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Thread: A PRIVATE WAR (Matthew Heineman 2018)

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    A PRIVATE WAR (Matthew Heineman 2018)

    MATTHEW HEINEMAN: A PRIVATE WAR (2018)


    ROSAMUND PIKE IN A PRIVATE WAR

    TRAILER

    Parts better than the whole: remarkable locations and a stunning performance fail to save this memoir from ordinariness.

    A Private War seeks to tell the story of the struggle, achievement, and early death of the American journalist Marie Colvin, who wrote for The Sunday Times. Rosamund Pike delivers a pitch-perfect performance as Colvin and there are extraordinary locations recreated by the director, Matthew Heineman, who has a close knowledge as a documentary filmmaker of the battle zones of the Middle East depicted here. But unfortunately this is not that wonderful a movie, nor is it one people will rush to see.

    Why is that? The second part is easy to answer: people will find the scenes too harrowing, both the horrific battle zones and the disaster of Colvin's personal life marked by crumbling relationships and alcoholism (she was also a chain smoker). The movie is disappointingly conventional despite being about an extraordinary person and remarkable events. There is nothing that special about Colvin's dilemma. She was too sensitive to endure the traumatic scenes she felt compelled to cover. We see her successively in Sri Lanka, where she lost an eye, Falluja, with its revelations of Saddam's murders of innocents, Afghanistan, Libya in the revolution where she interviewed an enamored Qaddafi, and deep in the battle of Homs, Syria, which she said was the worst war she had ever seen, and where she died covering the fate of 28,000 innocent civilians trapped and slaughtered by al-Assad's government forces.

    These are the main locations, with trips back to England in between, and Heineman's recreations of them are remarkable, unflinching, thorough, but designed to be real, not to impress. Actually Colvin's life and accomplishments were more extraordinary than the film shows, though it does show how she kept picking up awards that insured her job security with the Times no matter how irregular her off-duty behavior became - which her editor Sean Ryan (Tom Hollander in a complex performance) had to deal with. We see her spend time in a posh sanatorium for her reluctantly admitted Post Traumatic Stress Disorder. We realize that high level international journalists who specialize in war zones over many years can have worse PTSD than a combat soldier. And we're reminded that such journalists are addicted to the stress, the excitement, the danger: adrenaline junkies.

    One trouble is that for us if not for Colvin it partly feels like one war zone is much like another; all provide the same adrenalin rush. Colvin's gulping of vodka and puffing on ciggies becomes routine too, repetitive, a cliché. And her men, handsome, glamorous, rich though they may be, including a husband she married and divorced twice and a sybarite played by Stanley Tucci (who brings some welcome fun, but only for a few minutes) - they don't have a chance to become three-dimensional.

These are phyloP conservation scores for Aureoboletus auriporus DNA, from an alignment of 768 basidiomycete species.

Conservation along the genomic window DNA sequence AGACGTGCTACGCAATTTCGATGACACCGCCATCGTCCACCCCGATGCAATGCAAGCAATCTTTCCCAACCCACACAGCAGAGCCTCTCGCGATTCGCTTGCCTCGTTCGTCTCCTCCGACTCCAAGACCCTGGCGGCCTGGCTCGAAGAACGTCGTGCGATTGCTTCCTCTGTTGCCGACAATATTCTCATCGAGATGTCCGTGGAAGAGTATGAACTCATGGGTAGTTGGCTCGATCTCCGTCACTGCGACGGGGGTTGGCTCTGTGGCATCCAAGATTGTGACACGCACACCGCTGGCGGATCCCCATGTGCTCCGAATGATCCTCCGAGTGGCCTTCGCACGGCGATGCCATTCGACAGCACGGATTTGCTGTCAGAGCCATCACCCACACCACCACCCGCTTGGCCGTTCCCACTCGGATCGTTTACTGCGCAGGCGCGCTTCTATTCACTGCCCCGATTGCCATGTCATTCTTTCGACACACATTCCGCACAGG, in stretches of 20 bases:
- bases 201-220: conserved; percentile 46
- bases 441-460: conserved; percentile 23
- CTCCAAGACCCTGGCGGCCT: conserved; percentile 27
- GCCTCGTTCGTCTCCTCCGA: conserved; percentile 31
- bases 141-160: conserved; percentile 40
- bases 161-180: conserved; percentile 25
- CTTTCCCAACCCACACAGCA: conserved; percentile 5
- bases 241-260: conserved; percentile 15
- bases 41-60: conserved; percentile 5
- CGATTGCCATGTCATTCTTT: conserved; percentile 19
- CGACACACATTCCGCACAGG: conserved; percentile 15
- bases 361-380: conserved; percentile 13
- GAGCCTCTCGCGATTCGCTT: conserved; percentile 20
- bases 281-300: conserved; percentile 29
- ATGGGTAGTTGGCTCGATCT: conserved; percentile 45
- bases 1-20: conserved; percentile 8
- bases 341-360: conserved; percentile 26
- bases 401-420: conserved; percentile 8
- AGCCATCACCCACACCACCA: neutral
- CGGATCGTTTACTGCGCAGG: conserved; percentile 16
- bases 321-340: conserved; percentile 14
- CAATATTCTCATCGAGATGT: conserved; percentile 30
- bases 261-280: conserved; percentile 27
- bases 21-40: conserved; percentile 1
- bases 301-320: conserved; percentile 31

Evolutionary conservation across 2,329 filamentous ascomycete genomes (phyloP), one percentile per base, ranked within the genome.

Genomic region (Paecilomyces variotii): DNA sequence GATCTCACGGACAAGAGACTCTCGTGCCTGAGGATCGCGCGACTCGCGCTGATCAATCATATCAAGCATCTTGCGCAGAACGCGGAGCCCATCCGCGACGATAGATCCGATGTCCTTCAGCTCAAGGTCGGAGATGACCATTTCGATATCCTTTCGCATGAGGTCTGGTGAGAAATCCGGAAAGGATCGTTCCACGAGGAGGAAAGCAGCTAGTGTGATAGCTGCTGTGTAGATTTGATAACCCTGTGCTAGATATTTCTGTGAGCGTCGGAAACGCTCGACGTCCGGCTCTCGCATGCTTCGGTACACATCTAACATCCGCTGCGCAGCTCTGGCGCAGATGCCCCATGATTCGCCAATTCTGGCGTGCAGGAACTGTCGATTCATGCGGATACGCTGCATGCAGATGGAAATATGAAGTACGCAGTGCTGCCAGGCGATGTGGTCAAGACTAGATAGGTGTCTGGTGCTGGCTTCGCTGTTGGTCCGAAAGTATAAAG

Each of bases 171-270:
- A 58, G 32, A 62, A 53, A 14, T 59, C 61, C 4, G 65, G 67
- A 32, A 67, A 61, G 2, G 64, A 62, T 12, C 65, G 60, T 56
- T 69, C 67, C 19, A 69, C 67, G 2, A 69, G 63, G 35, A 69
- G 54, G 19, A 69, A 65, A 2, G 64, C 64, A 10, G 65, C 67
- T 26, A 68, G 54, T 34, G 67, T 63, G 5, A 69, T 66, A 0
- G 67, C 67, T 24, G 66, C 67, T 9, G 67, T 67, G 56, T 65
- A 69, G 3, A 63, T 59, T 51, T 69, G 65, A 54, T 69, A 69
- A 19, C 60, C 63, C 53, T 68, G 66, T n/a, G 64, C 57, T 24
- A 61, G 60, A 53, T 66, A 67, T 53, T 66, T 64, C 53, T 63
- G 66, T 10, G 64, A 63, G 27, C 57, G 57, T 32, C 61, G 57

Rosamund Pike deserves an Oscar nomination for this performance, but she won't win, because the movie isn't interesting enough. A life this extraordinary called for more creative writing than Marie Brenner's screenplay, based on Arash Amel's Vanity Fair article "Marie Colvin's Private War." The structure, a countdown to Homs, and her death, over an eleven-year period, war zone by war zone, is trite. The idea, a focus on Colvin's "inner demons," the flashbacks (especially to an Arab girl lying dead, which sometimes she imagined lying on her own bed), is problematic, because it undercuts Colvin's humanitarian achievements and journalistic feats, such as submitting a 3,000 on-deadline story immediately after being blinded in the left eye. There is too much about the on-site reporting to develop adequately the theme of personal suffering.

    In the end what seems most remarkable is the mise-en-scène. Aided by by three time Oscar winning cinematographer Robert Richardson (who's worked for Stone, Tarantino, and Scorsese), what's jaw-droppingly good is how the film, using Jordan for the locations, can recreate Sri Lanka, Iraq, Afghanistan, Libya, and Syria war zones. Heineman's fine documentary work, especially last year's City of Ghosts, served him well here. Fortunately the sense of place and Pike's acting come together most powerfully is in the final sequence, where she refuses to flee from the ravaged city of Homs and remains, with her by then faithful photographer, Paul Conroy (Jamie Dornan), to deliver a live interview to Anderson Cooper. You will know how this ends, but it's still breathtakingly real and sad.

    A Private War's settings and the performance are both, separately, impressive. But they don't come together into a continually impressive whole, lacking the writing to make that happen.

    A Private War, 110 mins., debuted at Toronto. Presented in at leaat a half-doen other festivals, including Mill Valley, Vancouver, Chicago, and London. US release 16 Nov. 2018. Metascore 76.